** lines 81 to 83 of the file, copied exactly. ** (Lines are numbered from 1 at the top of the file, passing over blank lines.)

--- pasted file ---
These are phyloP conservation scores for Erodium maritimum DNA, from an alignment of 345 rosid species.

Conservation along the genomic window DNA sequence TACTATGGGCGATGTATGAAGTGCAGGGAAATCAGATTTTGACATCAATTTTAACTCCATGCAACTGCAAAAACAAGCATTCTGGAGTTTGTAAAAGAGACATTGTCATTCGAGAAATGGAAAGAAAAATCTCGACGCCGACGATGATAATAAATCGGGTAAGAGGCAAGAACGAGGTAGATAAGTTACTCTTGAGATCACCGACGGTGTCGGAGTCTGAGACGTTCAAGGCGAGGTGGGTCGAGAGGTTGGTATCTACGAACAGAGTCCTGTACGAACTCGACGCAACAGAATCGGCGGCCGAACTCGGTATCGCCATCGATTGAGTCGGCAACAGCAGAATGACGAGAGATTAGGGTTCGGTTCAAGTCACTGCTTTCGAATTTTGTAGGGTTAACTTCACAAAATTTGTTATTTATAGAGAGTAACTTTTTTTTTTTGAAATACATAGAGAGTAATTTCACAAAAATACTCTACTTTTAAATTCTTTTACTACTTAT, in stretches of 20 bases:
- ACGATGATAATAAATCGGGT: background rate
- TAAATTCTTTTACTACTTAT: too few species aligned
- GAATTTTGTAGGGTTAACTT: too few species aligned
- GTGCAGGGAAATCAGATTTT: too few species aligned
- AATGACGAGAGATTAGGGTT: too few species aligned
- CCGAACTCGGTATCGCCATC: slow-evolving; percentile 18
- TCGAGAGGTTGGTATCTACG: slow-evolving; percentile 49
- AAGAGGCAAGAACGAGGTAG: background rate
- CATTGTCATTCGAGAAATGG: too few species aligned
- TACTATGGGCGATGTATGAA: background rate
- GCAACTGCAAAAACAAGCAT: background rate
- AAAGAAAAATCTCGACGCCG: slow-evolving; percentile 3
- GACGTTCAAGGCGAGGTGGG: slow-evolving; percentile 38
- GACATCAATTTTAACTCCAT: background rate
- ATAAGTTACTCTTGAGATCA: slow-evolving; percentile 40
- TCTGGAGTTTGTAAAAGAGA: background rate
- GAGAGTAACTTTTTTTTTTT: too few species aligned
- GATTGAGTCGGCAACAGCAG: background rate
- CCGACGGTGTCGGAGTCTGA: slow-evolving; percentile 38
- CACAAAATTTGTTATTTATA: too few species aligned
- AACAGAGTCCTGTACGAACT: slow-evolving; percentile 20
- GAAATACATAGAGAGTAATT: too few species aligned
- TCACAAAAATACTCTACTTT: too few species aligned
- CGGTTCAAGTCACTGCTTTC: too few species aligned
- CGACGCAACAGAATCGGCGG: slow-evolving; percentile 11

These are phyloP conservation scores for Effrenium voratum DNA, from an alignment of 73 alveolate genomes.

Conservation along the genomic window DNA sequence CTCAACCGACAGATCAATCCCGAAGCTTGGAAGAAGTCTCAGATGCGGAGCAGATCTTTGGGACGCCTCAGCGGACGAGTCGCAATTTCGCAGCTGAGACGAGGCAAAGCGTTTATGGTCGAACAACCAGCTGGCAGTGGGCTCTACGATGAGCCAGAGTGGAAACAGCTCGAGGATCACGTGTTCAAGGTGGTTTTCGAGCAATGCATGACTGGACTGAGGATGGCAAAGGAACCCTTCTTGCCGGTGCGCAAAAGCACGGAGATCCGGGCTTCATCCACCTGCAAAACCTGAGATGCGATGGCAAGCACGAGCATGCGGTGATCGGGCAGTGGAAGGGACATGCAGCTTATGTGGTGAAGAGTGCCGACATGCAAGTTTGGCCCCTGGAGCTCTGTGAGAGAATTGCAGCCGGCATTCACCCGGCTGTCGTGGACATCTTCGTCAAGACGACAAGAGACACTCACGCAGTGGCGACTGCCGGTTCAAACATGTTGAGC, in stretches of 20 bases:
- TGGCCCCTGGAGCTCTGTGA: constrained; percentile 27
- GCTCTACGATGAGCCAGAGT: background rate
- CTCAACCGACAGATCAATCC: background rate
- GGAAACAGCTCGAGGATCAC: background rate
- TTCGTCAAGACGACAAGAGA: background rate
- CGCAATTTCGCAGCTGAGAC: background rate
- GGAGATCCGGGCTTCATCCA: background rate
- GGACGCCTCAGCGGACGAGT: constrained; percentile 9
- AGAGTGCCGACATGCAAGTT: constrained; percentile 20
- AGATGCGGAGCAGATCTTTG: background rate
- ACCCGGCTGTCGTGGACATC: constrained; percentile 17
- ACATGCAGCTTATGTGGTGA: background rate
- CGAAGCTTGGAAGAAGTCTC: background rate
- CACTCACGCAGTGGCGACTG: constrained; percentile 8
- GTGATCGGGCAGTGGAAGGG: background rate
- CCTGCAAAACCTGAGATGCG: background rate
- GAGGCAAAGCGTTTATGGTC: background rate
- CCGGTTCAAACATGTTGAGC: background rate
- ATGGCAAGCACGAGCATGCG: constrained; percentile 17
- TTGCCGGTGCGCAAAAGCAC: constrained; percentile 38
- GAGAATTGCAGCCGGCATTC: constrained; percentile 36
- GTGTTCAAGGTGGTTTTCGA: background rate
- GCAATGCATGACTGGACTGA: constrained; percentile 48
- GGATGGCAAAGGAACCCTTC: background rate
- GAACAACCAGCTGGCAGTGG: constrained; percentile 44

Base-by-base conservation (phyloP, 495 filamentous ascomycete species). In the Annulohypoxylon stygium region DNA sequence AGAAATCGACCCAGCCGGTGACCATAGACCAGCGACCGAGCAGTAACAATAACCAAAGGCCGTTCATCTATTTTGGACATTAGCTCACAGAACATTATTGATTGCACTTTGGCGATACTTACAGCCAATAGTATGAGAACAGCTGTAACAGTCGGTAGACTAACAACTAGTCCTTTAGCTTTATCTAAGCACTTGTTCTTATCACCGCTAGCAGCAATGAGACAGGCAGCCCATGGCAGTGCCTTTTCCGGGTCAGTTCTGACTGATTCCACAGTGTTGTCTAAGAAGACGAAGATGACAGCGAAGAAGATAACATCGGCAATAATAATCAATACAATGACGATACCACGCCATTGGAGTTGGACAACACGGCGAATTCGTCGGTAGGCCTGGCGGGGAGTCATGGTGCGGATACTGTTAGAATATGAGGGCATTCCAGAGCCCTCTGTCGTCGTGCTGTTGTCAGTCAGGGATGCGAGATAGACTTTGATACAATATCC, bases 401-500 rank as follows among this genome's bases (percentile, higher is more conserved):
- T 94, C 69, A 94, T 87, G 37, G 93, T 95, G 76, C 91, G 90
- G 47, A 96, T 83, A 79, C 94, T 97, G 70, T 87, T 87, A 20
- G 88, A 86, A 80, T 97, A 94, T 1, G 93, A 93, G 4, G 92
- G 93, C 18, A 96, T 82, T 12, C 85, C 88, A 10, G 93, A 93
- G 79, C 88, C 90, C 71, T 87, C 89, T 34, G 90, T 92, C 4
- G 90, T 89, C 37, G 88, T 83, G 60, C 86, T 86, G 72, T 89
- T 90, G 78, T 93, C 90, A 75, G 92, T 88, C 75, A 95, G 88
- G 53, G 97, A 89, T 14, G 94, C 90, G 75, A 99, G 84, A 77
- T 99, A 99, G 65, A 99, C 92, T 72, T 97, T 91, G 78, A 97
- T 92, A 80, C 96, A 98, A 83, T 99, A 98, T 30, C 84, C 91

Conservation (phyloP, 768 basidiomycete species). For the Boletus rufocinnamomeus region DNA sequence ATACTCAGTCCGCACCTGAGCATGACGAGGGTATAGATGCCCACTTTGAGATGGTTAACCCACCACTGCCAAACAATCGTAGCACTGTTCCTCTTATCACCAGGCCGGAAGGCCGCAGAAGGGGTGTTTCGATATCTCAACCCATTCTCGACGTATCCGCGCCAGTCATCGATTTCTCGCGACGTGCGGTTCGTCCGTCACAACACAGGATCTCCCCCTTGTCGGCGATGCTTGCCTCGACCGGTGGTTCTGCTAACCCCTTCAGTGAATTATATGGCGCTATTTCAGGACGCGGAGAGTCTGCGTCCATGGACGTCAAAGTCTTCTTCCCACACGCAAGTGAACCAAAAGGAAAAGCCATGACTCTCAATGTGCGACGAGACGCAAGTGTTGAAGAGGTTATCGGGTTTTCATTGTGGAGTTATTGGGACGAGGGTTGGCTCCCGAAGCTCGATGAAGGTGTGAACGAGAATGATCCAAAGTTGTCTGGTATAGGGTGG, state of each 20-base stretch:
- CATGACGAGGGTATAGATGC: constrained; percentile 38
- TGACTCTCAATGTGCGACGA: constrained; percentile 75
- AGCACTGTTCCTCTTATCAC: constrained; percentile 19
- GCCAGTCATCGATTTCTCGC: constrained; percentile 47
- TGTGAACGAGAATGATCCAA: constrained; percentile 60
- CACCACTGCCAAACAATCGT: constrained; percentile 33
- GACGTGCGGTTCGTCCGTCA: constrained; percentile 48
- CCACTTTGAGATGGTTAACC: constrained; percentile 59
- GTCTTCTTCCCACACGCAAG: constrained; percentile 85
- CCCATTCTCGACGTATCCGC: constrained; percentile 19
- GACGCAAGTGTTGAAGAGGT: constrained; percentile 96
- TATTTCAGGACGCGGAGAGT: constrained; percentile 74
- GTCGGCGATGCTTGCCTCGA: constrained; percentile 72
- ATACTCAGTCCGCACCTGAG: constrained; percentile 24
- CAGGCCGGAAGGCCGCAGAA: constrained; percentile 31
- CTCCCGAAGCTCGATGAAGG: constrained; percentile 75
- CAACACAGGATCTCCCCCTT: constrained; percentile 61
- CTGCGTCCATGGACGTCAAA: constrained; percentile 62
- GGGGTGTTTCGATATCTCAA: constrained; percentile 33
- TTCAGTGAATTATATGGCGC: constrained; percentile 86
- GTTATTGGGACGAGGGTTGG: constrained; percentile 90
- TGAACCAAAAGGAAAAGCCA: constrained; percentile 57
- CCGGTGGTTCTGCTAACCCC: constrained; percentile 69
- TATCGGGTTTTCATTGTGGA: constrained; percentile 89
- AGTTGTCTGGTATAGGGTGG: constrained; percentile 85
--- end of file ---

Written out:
- CAGGCCGGAAGGCCGCAGAA: constrained; percentile 31
- CTCCCGAAGCTCGATGAAGG: constrained; percentile 75
- CAACACAGGATCTCCCCCTT: constrained; percentile 61